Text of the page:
Job entries should log the this information at specified levels:

Log LevelLog Information Content
MinimalOnly information that is interesting at a very high-level, for example job Started or Ended jobs. Individual job entries do not log anything at this level.
BasicInformation that may be interesting to you during regular ETL operation
DetailedPrepared SQL or other query statements, resource allocation and initialization like opening files or connections
DebugAnything that may be useful in debugging job entries
Row LevelAnything that may be helpful in debugging problems at the level of individual rows and values
ErrorFatal errors that abort the job

Deploying job entry plugins

To deploy your plugin, perform the following steps:


  1. Create a JAR file containing your plugin classes and resources

  2. Create a new folder, give it a meaningful name, and place your JAR file inside the folder

  3. Place the plugin folder you just created in a specific location for PDI to find.

    Depending on how you use PDI, you need to copy the plugin folder to one or more locations as per the following list:
    • Deploying to the PDI client (Spoon) or Carte:
      1. Copy the plugin folder into this location: design-tools/data-integration/plugins/jobentries
      2. Restart the PDI client. After restarting the PDI client, the new job entry is available for use.
    • Deploying to Pentaho Server for Data Integration :
      1. Copy the plugin folder to this location: server/pentaho-server/pentaho-solutions/system/kettle/plugins/jobentries
      2. Restart the server. After restarting the Pentaho Server, the plugin is available to the server.
    • Deploying to Pentaho Server for Business Analytics
      1. Copy the plugin folder to this location: server/pentaho-server/pentaho-solutions/system/kettle/plugins/jobentries
      2. Restart the server. After restarting the Pentaho Server, the plugin is available to the server.

Sample job entry plugin

The sample job entry plugin project is designed to show a minimal functional implementation of a job entry plugin that you can use as a basis to develop your own custom job entries.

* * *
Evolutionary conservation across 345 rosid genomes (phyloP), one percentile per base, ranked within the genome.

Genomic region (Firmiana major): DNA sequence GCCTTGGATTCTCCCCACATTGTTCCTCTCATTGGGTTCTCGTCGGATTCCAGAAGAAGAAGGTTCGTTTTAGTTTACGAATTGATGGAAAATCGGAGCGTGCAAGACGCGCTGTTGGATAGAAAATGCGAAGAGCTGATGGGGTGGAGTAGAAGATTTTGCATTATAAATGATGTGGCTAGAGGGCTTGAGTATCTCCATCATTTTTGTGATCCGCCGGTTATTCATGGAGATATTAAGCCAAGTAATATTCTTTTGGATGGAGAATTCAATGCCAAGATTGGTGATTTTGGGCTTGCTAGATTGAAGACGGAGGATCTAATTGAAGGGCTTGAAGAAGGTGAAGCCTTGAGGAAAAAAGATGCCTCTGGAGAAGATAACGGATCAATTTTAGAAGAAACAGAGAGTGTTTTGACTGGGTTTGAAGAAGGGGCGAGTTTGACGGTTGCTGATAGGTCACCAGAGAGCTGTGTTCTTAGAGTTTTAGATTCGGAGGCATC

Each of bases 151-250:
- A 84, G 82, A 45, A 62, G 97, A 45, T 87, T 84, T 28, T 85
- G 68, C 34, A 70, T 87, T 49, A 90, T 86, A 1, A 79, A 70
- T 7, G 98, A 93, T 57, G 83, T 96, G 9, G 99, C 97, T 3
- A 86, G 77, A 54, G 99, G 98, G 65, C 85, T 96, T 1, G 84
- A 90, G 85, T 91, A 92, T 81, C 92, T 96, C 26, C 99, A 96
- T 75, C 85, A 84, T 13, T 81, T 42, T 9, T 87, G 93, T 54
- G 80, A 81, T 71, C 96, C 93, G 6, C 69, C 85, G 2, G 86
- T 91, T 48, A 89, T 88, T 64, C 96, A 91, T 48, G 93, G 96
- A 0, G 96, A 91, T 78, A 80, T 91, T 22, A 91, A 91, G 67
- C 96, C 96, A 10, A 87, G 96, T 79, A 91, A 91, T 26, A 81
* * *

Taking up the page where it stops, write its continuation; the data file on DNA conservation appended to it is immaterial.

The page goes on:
The sample job entry plugin functionality lets you manually configure which outcome to generate. This screen shot shows the job entry configuration dialog and outgoing hops.Job entry configuration dialog


  1. Obtain the sample plugin source.

    The plugin source is available in the download package. Download the package and unzip it. The job entry plugin resides in the kettle-sdk-jobentry-plugin folder.

  2. Configure the build by opening kettle-sdk-jobentry-plugin/build/ and setting the kettle-dir property to the base directory of your PDI installation.

  3. Build and deploy.

    You may choose to build and deploy the plugin from the command line, or work with the Eclipse IDE instead. Both options are described below.
    • Build and deploy from the command line:

      The plugin is built using Apache Ant. Build and deploy the plugin from the command line by invoking the install target from the build directory.

      kettle-sdk-jobentry-plugin $ cd build
      build $ ant install

      The install target compiles the source, creates a JAR file, creates a plugin folder, and copies the plugin folder into the plugins/jobentries directory of your PDI installation.

    • Build and deploy from Eclipse:
      • Import the plugin sources into Eclipse:
        1. From the menu, select File Import Existing Projects Into Workspace.
        2. Browse to the kettle-sdk-jobentry-plugin folder and choose the project to be imported.
      • To build and install the plugin, follow these steps:
        1. Open the Ant view in Eclipse by selecting Window Show View from the main menu and select Ant.

          You may have to select Other Ant if you have not used the Ant view before.

        2. Drag the file build/build.xml from your project into the Ant view, and execute the install target by double-clicking it.
        3. After the plugin has been deployed, restart the PDI client (Spoon).
  4. Open the PDI client, and verify that the new job entry is available as "Demo" in the Conditions section.

Exploring more job entries

PDI sources provide example implementations of job entries. Each PDI core job entry is located in a sub-package of org.pentaho.di.job.entries found in the engine/src folder. The corresponding dialog class is located in org.pentaho.di.ui.job.entries found in the ui/src folder.

For example, these are the classes that make up the File Exists job entry:

  • org.pentaho.di.job.entries.fileexists.JobEntryFileExists
  • org.pentaho.di.ui.job.entries.fileexists.JobEntryFileExistsDialog

The dialog classes of the core PDI job entries are located in a different package and source folder. They are also assembled into a separate JAR file. This allows PDI to load the UI-related jar file when launching the PDI client (Spoon) and avoid loading the UI-related jar when it is not needed.